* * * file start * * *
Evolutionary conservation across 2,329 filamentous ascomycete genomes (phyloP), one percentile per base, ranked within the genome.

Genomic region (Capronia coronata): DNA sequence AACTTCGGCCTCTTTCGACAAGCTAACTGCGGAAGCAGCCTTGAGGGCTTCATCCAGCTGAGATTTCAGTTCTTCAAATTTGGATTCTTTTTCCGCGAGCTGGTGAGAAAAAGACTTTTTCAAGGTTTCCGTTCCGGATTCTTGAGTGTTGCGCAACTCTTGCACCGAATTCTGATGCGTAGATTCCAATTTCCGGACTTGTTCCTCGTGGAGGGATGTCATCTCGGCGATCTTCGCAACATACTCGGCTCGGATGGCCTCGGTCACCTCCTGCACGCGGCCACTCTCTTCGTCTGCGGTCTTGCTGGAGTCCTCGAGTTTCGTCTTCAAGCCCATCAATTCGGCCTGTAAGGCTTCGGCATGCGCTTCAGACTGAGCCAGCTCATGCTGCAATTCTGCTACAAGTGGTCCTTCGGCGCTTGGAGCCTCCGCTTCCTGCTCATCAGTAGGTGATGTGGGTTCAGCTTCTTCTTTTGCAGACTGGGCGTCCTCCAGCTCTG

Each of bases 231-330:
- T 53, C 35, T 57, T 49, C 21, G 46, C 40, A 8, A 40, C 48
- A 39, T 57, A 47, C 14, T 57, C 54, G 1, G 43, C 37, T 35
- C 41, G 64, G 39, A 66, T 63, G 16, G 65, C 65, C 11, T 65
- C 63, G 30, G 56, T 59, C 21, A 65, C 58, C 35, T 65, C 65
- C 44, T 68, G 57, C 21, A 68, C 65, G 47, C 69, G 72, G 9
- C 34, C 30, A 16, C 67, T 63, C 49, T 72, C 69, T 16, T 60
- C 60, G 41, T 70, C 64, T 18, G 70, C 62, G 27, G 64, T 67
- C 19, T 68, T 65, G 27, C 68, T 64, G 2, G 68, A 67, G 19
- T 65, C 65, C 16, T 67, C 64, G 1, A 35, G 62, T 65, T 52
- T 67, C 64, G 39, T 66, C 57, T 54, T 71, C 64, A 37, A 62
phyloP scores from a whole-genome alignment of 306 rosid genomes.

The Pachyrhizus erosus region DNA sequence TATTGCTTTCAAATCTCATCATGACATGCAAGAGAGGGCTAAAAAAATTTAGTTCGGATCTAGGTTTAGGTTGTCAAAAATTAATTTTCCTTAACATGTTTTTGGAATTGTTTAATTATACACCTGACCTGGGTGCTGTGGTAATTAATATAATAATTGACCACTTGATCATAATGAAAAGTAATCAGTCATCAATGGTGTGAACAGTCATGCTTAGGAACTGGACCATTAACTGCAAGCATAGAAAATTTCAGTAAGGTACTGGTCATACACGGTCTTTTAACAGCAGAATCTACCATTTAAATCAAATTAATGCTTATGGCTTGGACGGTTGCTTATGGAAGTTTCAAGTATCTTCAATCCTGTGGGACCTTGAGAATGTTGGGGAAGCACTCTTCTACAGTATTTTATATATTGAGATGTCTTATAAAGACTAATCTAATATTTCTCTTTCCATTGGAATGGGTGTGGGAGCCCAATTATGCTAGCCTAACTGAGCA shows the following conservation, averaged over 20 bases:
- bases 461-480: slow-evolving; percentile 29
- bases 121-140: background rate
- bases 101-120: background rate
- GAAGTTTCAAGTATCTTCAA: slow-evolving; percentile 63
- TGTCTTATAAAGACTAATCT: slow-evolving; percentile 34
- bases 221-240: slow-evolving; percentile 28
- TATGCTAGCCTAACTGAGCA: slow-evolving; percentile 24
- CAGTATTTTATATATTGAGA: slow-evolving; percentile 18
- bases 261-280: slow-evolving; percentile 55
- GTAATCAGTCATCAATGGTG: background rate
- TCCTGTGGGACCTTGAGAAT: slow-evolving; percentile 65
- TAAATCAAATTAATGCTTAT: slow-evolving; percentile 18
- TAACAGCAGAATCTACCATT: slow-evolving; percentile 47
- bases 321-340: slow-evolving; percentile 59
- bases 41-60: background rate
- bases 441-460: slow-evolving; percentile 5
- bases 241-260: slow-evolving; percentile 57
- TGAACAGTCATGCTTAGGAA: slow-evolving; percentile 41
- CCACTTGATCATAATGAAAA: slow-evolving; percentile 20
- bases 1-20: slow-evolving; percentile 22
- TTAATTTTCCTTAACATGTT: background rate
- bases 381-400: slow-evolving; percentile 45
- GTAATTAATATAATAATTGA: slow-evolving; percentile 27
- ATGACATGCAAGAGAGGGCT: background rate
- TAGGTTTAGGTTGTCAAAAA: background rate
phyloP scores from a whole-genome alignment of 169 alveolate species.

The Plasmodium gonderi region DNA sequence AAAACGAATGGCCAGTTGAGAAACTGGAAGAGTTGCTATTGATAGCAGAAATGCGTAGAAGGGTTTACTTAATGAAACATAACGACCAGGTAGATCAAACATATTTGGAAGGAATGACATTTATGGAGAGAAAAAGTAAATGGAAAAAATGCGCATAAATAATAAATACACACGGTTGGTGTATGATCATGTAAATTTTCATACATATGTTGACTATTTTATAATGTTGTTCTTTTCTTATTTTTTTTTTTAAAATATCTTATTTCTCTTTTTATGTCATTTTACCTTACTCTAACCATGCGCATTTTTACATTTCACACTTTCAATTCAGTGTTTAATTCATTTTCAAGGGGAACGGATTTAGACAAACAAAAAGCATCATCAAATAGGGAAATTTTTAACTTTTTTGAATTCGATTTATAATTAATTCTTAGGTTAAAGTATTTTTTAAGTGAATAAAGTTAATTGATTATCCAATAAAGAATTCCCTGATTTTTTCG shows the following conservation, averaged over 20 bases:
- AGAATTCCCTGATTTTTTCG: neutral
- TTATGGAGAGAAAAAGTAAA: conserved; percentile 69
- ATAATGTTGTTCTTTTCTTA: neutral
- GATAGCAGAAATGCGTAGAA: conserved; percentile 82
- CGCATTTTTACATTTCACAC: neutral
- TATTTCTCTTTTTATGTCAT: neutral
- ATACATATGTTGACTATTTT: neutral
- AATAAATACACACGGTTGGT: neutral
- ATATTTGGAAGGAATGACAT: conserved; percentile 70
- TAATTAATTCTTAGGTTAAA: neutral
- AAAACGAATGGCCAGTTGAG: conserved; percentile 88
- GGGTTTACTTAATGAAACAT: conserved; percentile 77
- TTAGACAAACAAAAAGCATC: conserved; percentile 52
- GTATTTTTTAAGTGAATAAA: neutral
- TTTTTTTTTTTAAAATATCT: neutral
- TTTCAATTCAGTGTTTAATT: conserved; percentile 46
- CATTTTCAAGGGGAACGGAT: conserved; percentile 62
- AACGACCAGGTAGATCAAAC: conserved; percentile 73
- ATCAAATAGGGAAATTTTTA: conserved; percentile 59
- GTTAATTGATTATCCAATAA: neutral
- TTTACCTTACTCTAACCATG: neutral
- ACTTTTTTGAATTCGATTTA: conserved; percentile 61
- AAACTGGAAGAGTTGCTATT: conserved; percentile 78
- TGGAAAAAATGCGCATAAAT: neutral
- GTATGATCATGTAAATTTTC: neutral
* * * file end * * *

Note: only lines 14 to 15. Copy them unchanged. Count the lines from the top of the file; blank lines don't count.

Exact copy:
phyloP scores from a whole-genome alignment of 306 rosid genomes.

The Pachyrhizus erosus region DNA sequence TATTGCTTTCAAATCTCATCATGACATGCAAGAGAGGGCTAAAAAAATTTAGTTCGGATCTAGGTTTAGGTTGTCAAAAATTAATTTTCCTTAACATGTTTTTGGAATTGTTTAATTATACACCTGACCTGGGTGCTGTGGTAATTAATATAATAATTGACCACTTGATCATAATGAAAAGTAATCAGTCATCAATGGTGTGAACAGTCATGCTTAGGAACTGGACCATTAACTGCAAGCATAGAAAATTTCAGTAAGGTACTGGTCATACACGGTCTTTTAACAGCAGAATCTACCATTTAAATCAAATTAATGCTTATGGCTTGGACGGTTGCTTATGGAAGTTTCAAGTATCTTCAATCCTGTGGGACCTTGAGAATGTTGGGGAAGCACTCTTCTACAGTATTTTATATATTGAGATGTCTTATAAAGACTAATCTAATATTTCTCTTTCCATTGGAATGGGTGTGGGAGCCCAATTATGCTAGCCTAACTGAGCA shows the following conservation, averaged over 20 bases: